J. Taylor Whaley, M.D. The Abramson Cancer Center of the University of Pennsylvania Last Modified: December 29, 2014
What is a fine needle aspiration?
A FNA is a simple biopsy procedure, generally performed to learn more about a lesion, or abnormality, seen on a radiology test or discovered on a physical exam. The various scans, including CT scans, MRI scans, and ultrasounds, have become very good at finding abnormal things within the body; however, it is often impossible using scans to know if the abnormality is benign (not cancer) or malignant (cancer). It is very important to remember that just because something is abnormal, it does not mean it is something bad or dangerous. The majority of abnormalities seen on CT or MRI scans turn out to be benign findings.
FNA can be used for almost any part of the body. Common locations include the thyroid, lymph nodes in the neck or other areas of the body, lung lesions, liver abnormalities and pancreas masses. FNA is occasionally used to evaluate a breast mass, though more often these are evaluated using core needle or excisional biopsies.
There are several different types of biopsies that can be used to assess a mass or lesion. In this article, FNA will be discussed; however, please refer to Core Needle Biopsy and Incisional & Excisional Biopsy for more details on those types of biopsies.
An FNA is minimally invasive, well tolerated and quick.
How is this test performed?
FNAs are performed as an outpatient procedure. Major anesthesia is not needed because it is so well tolerated. In many cases, a local anesthesia, such as lidocaine, will be used to numb the area.
During an FNA, a very thin needle (even smaller than the needle used to draw blood) is passed through the mass or lesion of interest.
If the mass is not able to be felt (palpated), the radiologist may use an ultrasound, x-ray, or CT scan to help locate the lesion.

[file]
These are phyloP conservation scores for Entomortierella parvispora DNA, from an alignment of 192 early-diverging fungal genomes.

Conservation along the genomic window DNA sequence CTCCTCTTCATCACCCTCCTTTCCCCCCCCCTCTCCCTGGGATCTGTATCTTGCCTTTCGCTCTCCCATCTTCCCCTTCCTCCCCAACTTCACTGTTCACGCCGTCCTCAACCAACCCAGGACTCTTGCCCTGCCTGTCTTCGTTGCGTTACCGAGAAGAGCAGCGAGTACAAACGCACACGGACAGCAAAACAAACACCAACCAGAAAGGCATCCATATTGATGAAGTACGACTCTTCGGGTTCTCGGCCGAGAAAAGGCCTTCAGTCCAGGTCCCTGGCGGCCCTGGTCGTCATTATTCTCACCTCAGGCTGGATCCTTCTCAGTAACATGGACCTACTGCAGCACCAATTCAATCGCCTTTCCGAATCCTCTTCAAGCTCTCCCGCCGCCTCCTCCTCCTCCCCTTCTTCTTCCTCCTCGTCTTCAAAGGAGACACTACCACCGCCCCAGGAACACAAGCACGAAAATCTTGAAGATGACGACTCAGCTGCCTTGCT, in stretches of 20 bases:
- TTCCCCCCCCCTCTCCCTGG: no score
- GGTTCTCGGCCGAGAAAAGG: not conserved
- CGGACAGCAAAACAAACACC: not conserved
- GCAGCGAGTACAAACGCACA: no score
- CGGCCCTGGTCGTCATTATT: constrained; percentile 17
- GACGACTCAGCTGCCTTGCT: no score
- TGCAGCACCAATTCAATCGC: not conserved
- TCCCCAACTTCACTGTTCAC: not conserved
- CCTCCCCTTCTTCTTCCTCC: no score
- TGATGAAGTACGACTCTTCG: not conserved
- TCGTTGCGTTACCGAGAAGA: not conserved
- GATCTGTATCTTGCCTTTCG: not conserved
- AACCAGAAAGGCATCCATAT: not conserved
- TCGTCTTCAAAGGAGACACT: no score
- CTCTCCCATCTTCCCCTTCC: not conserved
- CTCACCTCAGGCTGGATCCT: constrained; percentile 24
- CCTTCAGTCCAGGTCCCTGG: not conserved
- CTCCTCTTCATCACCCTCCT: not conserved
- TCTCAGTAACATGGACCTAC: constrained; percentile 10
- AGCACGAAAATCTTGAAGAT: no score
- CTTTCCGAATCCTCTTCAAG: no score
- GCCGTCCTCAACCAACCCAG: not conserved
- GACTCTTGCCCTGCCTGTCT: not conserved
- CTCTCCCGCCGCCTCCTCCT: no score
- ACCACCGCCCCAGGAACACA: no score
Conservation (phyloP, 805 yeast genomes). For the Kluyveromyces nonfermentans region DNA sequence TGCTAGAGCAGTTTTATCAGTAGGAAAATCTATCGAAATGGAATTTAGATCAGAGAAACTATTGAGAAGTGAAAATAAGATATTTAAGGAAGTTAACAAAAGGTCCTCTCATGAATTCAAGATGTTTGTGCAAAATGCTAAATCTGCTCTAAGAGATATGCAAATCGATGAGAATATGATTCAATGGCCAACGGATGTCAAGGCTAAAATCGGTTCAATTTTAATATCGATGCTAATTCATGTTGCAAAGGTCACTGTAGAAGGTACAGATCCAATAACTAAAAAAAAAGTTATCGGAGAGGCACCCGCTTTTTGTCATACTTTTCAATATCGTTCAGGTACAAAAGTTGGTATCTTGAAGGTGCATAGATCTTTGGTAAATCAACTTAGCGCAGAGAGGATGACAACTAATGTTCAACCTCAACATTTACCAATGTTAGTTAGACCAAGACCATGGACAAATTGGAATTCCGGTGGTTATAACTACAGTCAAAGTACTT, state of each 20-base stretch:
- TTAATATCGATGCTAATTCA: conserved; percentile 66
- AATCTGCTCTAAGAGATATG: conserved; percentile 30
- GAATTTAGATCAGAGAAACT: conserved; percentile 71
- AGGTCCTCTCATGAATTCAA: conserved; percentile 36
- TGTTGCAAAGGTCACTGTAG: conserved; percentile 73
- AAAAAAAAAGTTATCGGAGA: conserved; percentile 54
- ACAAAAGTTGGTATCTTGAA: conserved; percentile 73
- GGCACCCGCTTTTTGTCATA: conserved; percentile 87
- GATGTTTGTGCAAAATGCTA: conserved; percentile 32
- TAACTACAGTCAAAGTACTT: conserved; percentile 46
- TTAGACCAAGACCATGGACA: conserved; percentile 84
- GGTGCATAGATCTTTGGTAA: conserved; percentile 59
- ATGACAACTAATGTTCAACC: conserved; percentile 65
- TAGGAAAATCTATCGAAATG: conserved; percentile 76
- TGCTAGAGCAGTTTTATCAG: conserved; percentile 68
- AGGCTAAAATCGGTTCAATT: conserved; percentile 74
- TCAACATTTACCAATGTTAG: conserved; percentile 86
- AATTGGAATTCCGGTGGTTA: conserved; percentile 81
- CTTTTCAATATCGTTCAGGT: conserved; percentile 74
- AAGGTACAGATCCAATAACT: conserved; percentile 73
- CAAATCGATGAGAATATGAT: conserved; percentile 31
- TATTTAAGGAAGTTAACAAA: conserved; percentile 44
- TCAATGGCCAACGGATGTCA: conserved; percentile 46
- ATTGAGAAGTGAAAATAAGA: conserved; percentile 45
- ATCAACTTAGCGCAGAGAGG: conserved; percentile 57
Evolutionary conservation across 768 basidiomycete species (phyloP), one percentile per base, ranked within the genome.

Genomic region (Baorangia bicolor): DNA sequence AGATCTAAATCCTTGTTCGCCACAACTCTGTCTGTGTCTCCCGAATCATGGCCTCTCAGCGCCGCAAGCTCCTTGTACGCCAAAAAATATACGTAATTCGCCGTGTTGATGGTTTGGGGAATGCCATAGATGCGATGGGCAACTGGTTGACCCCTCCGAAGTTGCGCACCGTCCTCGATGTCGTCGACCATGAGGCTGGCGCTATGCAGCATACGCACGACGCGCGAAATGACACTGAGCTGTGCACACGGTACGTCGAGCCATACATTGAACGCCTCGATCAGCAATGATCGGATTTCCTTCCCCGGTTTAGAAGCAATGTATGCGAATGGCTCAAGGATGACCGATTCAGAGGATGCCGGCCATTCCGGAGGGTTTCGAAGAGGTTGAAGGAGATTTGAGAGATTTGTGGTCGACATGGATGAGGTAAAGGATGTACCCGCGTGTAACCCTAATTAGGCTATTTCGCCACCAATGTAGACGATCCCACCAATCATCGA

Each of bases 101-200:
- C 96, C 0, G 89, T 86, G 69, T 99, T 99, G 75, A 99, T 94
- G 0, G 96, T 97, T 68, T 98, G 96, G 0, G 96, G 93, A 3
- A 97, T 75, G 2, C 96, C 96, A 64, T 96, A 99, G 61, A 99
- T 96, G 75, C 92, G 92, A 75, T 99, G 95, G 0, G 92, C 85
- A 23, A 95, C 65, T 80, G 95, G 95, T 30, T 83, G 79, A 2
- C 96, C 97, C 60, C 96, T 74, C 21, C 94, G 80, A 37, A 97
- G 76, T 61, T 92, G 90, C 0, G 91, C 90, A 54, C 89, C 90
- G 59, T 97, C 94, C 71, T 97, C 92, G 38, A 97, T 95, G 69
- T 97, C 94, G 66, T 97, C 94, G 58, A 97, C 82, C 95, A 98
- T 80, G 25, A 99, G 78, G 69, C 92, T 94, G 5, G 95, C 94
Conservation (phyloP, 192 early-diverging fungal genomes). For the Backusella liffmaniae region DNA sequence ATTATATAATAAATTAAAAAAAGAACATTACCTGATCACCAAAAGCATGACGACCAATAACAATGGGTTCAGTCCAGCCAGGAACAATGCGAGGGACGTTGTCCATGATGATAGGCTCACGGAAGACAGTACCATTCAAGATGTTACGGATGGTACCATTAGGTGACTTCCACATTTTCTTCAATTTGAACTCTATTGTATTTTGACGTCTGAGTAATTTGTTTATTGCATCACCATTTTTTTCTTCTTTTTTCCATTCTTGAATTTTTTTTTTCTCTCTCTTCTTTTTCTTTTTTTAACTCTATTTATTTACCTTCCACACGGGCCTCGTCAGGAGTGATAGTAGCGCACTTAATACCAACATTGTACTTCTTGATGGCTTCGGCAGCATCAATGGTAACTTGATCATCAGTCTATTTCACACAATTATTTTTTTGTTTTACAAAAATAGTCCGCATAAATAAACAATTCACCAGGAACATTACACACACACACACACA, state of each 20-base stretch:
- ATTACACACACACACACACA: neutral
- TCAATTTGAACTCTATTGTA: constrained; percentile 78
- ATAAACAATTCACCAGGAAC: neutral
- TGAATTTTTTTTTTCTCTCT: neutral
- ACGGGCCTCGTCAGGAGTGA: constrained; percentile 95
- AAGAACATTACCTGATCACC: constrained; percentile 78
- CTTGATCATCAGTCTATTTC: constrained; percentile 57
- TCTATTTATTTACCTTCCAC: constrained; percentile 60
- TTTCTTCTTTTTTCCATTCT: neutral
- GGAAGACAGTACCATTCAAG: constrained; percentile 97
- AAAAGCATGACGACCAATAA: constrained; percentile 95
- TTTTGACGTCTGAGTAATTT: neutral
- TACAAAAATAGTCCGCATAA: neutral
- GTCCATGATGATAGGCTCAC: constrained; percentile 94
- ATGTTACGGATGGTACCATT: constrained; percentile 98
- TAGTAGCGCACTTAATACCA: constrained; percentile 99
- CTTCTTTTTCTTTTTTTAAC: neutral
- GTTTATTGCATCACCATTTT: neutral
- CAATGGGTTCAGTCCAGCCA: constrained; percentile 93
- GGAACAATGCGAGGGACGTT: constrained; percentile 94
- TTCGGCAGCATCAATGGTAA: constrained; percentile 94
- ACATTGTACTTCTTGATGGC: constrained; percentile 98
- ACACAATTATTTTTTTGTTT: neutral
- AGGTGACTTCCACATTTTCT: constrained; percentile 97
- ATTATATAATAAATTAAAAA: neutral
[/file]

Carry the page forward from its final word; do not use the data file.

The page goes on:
The needle is generally passed through the lesion several times to make sure enough tissue is obtained.
After the biopsy is performed, the sample is placed onto a glass slide so that a pathologist can look at it. A pathologist is a doctor who specializes in looking at tissues under the microscope. After the pathologist has established a diagnosis, a report will be generated for your doctor.
The actual insertion of the needle generally only takes 10-15 seconds per insertion. Again, the needle may be inserted several times to obtain enough of a sample. The whole procedure can take 15-30 minutes.
The main risk associated with an FNA is bleeding. Generally, there is very little bleeding associated with the procedure. Occasionally, a pocket of blood, or a hematoma, will collect at the site of the biopsy. This can be slightly uncomfortable but should resolve over the next few days. If there is severe pain following the procedure, you should contact your doctor immediately.
How do I prepare for an FNA?
Frequently, no preparation is needed; however, if you are on blood thinners, your doctor may ask you to stop them several days in advanced.
How do I interpret the results of a pathology report?
Following the biopsy, the tissue sample is processed by a pathologist. A preliminary report may be given to the doctor; however, the final report generally takes several days.
The report generally states the patient's name, date of birth, site of biopsy, and indication (reason for the test) at the top of the report. Pathologists report both normal and abnormal findings in a very systematic approach. For this reason, it is very important to discuss the results with your doctor.
The first paragraph typically reports the final diagnosis. This is a summary of the findings, often generated to answer the question posed by the ordering physician. If the biopsy is obtained for oncologic purposes, it commonly will state the findings are benign (not cancer), malignant (cancer), or unable to be determined.
The following paragraphs generally include the specific technical information involved in obtaining and processing of the sample. The details of the diagnosis can also be found here. Because reports are generated for other medical professionals, the terminology is often medically oriented and can be difficult to interpret.
You may want to ask for a copy of the report for your records, but you should ask your healthcare provider to review the results with you.